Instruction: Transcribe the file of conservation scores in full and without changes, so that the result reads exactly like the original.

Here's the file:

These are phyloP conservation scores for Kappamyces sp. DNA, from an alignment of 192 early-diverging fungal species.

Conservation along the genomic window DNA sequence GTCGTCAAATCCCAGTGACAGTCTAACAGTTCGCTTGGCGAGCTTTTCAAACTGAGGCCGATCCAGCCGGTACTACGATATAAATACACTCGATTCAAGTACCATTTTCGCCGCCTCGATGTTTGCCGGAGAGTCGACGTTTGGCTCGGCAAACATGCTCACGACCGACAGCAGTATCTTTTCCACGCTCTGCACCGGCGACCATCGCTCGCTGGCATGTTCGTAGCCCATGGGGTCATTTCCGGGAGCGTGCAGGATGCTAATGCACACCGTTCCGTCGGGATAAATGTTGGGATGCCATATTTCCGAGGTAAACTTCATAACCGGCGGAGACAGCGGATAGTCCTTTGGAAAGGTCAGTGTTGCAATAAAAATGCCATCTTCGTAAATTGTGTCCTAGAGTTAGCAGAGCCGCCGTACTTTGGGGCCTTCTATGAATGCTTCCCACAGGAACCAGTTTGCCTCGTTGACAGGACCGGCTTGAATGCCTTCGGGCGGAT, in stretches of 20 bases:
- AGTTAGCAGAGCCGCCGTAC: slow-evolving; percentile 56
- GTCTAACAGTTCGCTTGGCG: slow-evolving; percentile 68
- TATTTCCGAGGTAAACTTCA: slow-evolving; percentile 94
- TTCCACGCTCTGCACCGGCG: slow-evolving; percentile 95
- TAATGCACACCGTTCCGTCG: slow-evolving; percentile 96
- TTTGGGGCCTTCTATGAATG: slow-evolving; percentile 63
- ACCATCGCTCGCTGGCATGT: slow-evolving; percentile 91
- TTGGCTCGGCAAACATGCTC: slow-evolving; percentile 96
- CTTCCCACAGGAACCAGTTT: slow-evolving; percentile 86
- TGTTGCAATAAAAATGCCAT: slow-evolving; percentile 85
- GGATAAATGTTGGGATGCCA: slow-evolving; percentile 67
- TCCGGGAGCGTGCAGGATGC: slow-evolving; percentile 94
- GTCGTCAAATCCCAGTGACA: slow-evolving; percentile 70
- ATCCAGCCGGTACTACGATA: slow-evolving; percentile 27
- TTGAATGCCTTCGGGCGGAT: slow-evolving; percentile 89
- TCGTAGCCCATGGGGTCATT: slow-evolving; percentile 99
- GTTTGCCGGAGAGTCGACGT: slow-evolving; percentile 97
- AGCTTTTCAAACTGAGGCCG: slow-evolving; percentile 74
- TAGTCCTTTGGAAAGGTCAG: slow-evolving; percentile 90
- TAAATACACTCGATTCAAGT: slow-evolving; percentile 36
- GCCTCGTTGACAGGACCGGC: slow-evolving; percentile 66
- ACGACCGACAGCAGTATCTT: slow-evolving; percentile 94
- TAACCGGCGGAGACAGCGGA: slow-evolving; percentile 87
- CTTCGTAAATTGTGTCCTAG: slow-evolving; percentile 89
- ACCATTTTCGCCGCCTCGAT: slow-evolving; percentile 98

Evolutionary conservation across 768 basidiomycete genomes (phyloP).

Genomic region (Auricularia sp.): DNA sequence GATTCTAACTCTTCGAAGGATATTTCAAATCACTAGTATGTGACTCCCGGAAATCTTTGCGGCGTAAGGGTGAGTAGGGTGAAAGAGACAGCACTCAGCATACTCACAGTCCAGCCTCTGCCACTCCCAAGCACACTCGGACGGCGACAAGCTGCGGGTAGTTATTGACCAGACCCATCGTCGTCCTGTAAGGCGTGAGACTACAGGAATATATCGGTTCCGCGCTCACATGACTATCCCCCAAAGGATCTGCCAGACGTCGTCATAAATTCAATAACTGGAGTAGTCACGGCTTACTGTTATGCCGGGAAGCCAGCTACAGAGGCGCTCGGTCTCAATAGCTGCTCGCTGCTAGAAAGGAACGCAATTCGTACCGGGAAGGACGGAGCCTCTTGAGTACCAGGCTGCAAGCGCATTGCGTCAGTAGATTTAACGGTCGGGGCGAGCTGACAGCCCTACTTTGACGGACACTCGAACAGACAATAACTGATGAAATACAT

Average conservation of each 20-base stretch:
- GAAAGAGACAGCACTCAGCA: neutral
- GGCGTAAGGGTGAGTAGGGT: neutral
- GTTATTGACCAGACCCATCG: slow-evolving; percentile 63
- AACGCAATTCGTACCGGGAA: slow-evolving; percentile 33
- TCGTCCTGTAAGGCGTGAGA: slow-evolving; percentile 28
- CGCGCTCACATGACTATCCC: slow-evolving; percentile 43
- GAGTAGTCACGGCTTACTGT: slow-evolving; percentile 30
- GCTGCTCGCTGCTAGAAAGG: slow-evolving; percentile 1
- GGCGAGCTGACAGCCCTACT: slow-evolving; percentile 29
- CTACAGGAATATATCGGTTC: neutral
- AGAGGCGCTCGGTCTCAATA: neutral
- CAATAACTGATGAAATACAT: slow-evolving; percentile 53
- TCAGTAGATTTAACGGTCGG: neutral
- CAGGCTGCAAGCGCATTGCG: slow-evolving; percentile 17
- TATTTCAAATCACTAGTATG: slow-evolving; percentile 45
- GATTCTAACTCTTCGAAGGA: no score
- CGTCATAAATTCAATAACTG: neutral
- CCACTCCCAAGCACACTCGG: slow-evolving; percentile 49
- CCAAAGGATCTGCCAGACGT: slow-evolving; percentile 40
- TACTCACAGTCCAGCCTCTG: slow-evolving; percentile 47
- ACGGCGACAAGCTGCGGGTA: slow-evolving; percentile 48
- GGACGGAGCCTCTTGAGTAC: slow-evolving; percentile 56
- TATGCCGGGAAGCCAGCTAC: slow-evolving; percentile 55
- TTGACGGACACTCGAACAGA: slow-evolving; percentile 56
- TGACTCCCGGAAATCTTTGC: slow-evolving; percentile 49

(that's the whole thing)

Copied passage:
These are phyloP conservation scores for Kappamyces sp. DNA, from an alignment of 192 early-diverging fungal species.

Conservation along the genomic window DNA sequence GTCGTCAAATCCCAGTGACAGTCTAACAGTTCGCTTGGCGAGCTTTTCAAACTGAGGCCGATCCAGCCGGTACTACGATATAAATACACTCGATTCAAGTACCATTTTCGCCGCCTCGATGTTTGCCGGAGAGTCGACGTTTGGCTCGGCAAACATGCTCACGACCGACAGCAGTATCTTTTCCACGCTCTGCACCGGCGACCATCGCTCGCTGGCATGTTCGTAGCCCATGGGGTCATTTCCGGGAGCGTGCAGGATGCTAATGCACACCGTTCCGTCGGGATAAATGTTGGGATGCCATATTTCCGAGGTAAACTTCATAACCGGCGGAGACAGCGGATAGTCCTTTGGAAAGGTCAGTGTTGCAATAAAAATGCCATCTTCGTAAATTGTGTCCTAGAGTTAGCAGAGCCGCCGTACTTTGGGGCCTTCTATGAATGCTTCCCACAGGAACCAGTTTGCCTCGTTGACAGGACCGGCTTGAATGCCTTCGGGCGGAT, in stretches of 20 bases:
- AGTTAGCAGAGCCGCCGTAC: slow-evolving; percentile 56
- GTCTAACAGTTCGCTTGGCG: slow-evolving; percentile 68
- TATTTCCGAGGTAAACTTCA: slow-evolving; percentile 94
- TTCCACGCTCTGCACCGGCG: slow-evolving; percentile 95
- TAATGCACACCGTTCCGTCG: slow-evolving; percentile 96
- TTTGGGGCCTTCTATGAATG: slow-evolving; percentile 63
- ACCATCGCTCGCTGGCATGT: slow-evolving; percentile 91
- TTGGCTCGGCAAACATGCTC: slow-evolving; percentile 96
- CTTCCCACAGGAACCAGTTT: slow-evolving; percentile 86
- TGTTGCAATAAAAATGCCAT: slow-evolving; percentile 85
- GGATAAATGTTGGGATGCCA: slow-evolving; percentile 67
- TCCGGGAGCGTGCAGGATGC: slow-evolving; percentile 94
- GTCGTCAAATCCCAGTGACA: slow-evolving; percentile 70
- ATCCAGCCGGTACTACGATA: slow-evolving; percentile 27
- TTGAATGCCTTCGGGCGGAT: slow-evolving; percentile 89
- TCGTAGCCCATGGGGTCATT: slow-evolving; percentile 99
- GTTTGCCGGAGAGTCGACGT: slow-evolving; percentile 97
- AGCTTTTCAAACTGAGGCCG: slow-evolving; percentile 74
- TAGTCCTTTGGAAAGGTCAG: slow-evolving; percentile 90
- TAAATACACTCGATTCAAGT: slow-evolving; percentile 36
- GCCTCGTTGACAGGACCGGC: slow-evolving; percentile 66
- ACGACCGACAGCAGTATCTT: slow-evolving; percentile 94
- TAACCGGCGGAGACAGCGGA: slow-evolving; percentile 87
- CTTCGTAAATTGTGTCCTAG: slow-evolving; percentile 89
- ACCATTTTCGCCGCCTCGAT: slow-evolving; percentile 98

Evolutionary conservation across 768 basidiomycete genomes (phyloP).

Genomic region (Auricularia sp.): DNA sequence GATTCTAACTCTTCGAAGGATATTTCAAATCACTAGTATGTGACTCCCGGAAATCTTTGCGGCGTAAGGGTGAGTAGGGTGAAAGAGACAGCACTCAGCATACTCACAGTCCAGCCTCTGCCACTCCCAAGCACACTCGGACGGCGACAAGCTGCGGGTAGTTATTGACCAGACCCATCGTCGTCCTGTAAGGCGTGAGACTACAGGAATATATCGGTTCCGCGCTCACATGACTATCCCCCAAAGGATCTGCCAGACGTCGTCATAAATTCAATAACTGGAGTAGTCACGGCTTACTGTTATGCCGGGAAGCCAGCTACAGAGGCGCTCGGTCTCAATAGCTGCTCGCTGCTAGAAAGGAACGCAATTCGTACCGGGAAGGACGGAGCCTCTTGAGTACCAGGCTGCAAGCGCATTGCGTCAGTAGATTTAACGGTCGGGGCGAGCTGACAGCCCTACTTTGACGGACACTCGAACAGACAATAACTGATGAAATACAT

Average conservation of each 20-base stretch:
- GAAAGAGACAGCACTCAGCA: neutral
- GGCGTAAGGGTGAGTAGGGT: neutral
- GTTATTGACCAGACCCATCG: slow-evolving; percentile 63
- AACGCAATTCGTACCGGGAA: slow-evolving; percentile 33
- TCGTCCTGTAAGGCGTGAGA: slow-evolving; percentile 28
- CGCGCTCACATGACTATCCC: slow-evolving; percentile 43
- GAGTAGTCACGGCTTACTGT: slow-evolving; percentile 30
- GCTGCTCGCTGCTAGAAAGG: slow-evolving; percentile 1
- GGCGAGCTGACAGCCCTACT: slow-evolving; percentile 29
- CTACAGGAATATATCGGTTC: neutral
- AGAGGCGCTCGGTCTCAATA: neutral
- CAATAACTGATGAAATACAT: slow-evolving; percentile 53
- TCAGTAGATTTAACGGTCGG: neutral
- CAGGCTGCAAGCGCATTGCG: slow-evolving; percentile 17
- TATTTCAAATCACTAGTATG: slow-evolving; percentile 45
- GATTCTAACTCTTCGAAGGA: no score
- CGTCATAAATTCAATAACTG: neutral
- CCACTCCCAAGCACACTCGG: slow-evolving; percentile 49
- CCAAAGGATCTGCCAGACGT: slow-evolving; percentile 40
- TACTCACAGTCCAGCCTCTG: slow-evolving; percentile 47
- ACGGCGACAAGCTGCGGGTA: slow-evolving; percentile 48
- GGACGGAGCCTCTTGAGTAC: slow-evolving; percentile 56
- TATGCCGGGAAGCCAGCTAC: slow-evolving; percentile 55
- TTGACGGACACTCGAACAGA: slow-evolving; percentile 56
- TGACTCCCGGAAATCTTTGC: slow-evolving; percentile 49